Life-threatening COVID-19 is associated with strong inflammation, where an IL-6-driven cytokine storm appears to be a cornerstone for enhanced pathology. Nonetheless, the specific inhibition of such pathway has shown mixed outcomes. This could be due to variations in the dose of tocilizumab used, the stage in which the drug is administered or the severity of disease presentation. Thus, we performed a retrospective multicentric study in 140 patients with moderate to critical COVID-19, 79 of which received tocilizumab in variable standard doses (< 400 mg, 400-800 mg or > 800 mg), either at the viral (1-7 days post-symptom onset), early inflammatory (8-15) or late inflammatory (16 or more) stages, and compared it with standard treated patients. Mortality, reduced respiratory support requirements and pathology markers were measured. Tocilizumab significantly reduced the respiratory support requirements (OR 2.71, CI 1.37-4.85 at 95%) and inflammatory markers (OR 4.82, CI 1.4-15.8) of all patients, but mortality was only reduced (4.1% vs 25.7%, p = 0.03) when the drug was administered at the early inflammatory stage and in doses ranging 400-800 mg in severely-ill patients. Despite the apparent inability of Tocilizumab to prevent the progression of COVID-19 into a critical presentation, severely-ill patients may be benefited by its use in the early inflammatory stage and moderate doses.


Subject(s)
Antibodies, Monoclonal, Humanized/therapeutic use , COVID-19/drug therapy , C-Reactive Protein/analysis , COVID-19/mortality , COVID-19/pathology , Dose-Response Relationship, Drug , Fibrin Fibrinogen Degradation Products/analysis , Humans , Odds Ratio , Retrospective Studies , SARS-CoV-2/isolation & purification , Severity of Illness Index , Survival Analysis , Survival Rate
19.
JAMA Netw Open ; 4(10): e2128391, 2021 10 01.
Article in English | MEDLINE | ID: covidwho-1453501

ABSTRACT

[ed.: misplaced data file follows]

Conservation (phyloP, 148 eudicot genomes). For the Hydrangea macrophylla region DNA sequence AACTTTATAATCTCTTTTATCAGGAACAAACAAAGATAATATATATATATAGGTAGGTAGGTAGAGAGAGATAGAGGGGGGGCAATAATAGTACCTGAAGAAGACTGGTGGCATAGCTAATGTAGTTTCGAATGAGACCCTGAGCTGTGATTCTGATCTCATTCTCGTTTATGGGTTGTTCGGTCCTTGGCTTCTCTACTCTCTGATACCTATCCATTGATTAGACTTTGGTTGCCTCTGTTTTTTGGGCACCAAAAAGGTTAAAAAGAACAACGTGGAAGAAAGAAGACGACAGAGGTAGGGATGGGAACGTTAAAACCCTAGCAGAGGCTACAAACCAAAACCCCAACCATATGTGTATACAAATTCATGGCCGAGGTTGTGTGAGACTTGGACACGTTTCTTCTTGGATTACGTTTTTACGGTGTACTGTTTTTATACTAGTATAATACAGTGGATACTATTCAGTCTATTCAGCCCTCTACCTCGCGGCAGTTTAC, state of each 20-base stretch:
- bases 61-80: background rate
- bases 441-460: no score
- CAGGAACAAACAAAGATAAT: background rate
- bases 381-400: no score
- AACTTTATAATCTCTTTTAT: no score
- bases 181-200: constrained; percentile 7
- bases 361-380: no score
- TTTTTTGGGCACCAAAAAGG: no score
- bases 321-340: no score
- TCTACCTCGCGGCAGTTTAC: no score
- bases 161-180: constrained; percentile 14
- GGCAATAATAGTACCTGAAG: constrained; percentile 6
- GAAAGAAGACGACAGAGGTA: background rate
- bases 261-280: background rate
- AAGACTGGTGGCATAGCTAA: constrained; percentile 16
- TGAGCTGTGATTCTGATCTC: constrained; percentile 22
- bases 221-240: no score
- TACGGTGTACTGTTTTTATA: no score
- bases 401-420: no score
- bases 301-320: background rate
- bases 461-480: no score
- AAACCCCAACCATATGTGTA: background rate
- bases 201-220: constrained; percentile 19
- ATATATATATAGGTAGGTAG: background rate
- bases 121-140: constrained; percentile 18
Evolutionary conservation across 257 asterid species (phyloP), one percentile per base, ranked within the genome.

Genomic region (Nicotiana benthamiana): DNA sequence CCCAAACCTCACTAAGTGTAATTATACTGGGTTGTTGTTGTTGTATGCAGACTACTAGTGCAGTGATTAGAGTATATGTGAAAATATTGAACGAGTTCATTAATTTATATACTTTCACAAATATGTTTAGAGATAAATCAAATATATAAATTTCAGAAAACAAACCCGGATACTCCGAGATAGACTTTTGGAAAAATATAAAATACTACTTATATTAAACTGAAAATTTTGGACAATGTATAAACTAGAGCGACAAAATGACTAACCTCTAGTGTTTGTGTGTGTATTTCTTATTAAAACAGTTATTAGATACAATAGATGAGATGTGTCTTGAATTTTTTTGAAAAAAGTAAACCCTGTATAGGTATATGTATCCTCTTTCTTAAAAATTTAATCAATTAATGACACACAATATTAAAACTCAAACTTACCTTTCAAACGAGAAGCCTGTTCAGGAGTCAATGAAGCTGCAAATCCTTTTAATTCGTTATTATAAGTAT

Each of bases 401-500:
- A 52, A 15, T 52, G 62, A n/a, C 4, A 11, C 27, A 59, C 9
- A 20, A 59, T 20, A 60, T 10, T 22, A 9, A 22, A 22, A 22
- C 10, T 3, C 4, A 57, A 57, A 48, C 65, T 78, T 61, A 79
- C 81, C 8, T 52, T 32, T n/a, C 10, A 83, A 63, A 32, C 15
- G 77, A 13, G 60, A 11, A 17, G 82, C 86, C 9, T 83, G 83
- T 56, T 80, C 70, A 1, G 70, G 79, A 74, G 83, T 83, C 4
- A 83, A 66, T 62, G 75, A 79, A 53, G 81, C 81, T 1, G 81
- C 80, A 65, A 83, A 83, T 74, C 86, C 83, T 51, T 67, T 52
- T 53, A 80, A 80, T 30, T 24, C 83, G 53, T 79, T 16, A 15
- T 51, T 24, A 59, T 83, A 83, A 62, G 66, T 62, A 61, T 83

Importance: Effectiveness of mRNA vaccinations in a diverse older population with high comorbidity is unknown. Objectives: To describe the scope of the COVID-19 vaccination rollout among US veterans, and to estimate mRNA COVID-19 vaccine effectiveness (VE) as measured by rates of SARS-CoV-2 infection. Design, Setting, and Participants: This matched test-negative case-control study was conducted using SARS-CoV-2 test results at Veterans Health Administration sites from December 14, 2020, to March 14, 2021. Vaccine coverage was estimated for all veterans. VE against SARS-CoV-2 infection and COVID-19-related hospitalization and death were estimated using electronic health records from veterans who routinely sought care at a VHA facility and had a test result positive for SARS-CoV-2 (cases) or negative for SARS-CoV-2 (controls). Cases and controls were matched on time of test and geographic region. Data were analyzed from May to July 2021. Exposures: Vaccination status, defined as unvaccinated, partially vaccinated (≥14 days after first dose until second dose), or fully vaccinated (≥14 days after second dose), at time of test. Main Outcomes and Measures: The main outcome of interest was a positive result for SARS-CoV-2 on a polymerase chain reaction or antigen test. Secondary outcomes included COVID-19-related hospitalization and death, defined by discharge data and proximity of event to positive test result. VE was estimated from odds ratios for SARS-CoV-2 infection with 95% CIs. Results: Among 6 647 733 veterans included (3 350 373 veterans [50%] aged ≥65 years; 6 014 798 [90%] men and 632 935 [10%] women; 461 645 Hispanic veterans of any race [7%], 1 102 471 non-Hispanic Black veterans [17%], and 4 361 621 non-Hispanic White veterans [66%]), 1 363 180 (21%) received at least 1 COVID-19 vaccination by March 7, 2021. In this period, during which the share of SARS-CoV-2 variants Alpha, Epsilon, and Iota had started to increase in the US, estimates of COVID-19 VE against infection, regardless of symptoms, was 95% (95% CI, 93%-96%) for full vaccination and 64% (95% CI, 59%-68%) for partial vaccination. Estimated VE against COVID-19-related hospitalization for full vaccination was 91% (95% CI 83%-95%); there were no deaths among veterans who were fully vaccinated. VE against infection was similar across subpopulations (non-Hispanic Black, 94% [95% CI, 88%-97%]; Hispanic [any race], 83% [95% CI, 45%-95%]; non-Hispanic White, 92% [95% CI 88%-94%]; rural, 94% [95% CI, 89%-96%]; urban, 93% 95% CI, 89%-95%]). Conclusions and Relevance: For veterans of all racial and ethnic subgroups living in urban or rural areas, mRNA vaccination was associated with substantially decreased risk of COVID-19 infection and hospitalization, with no deaths among fully vaccinated veterans.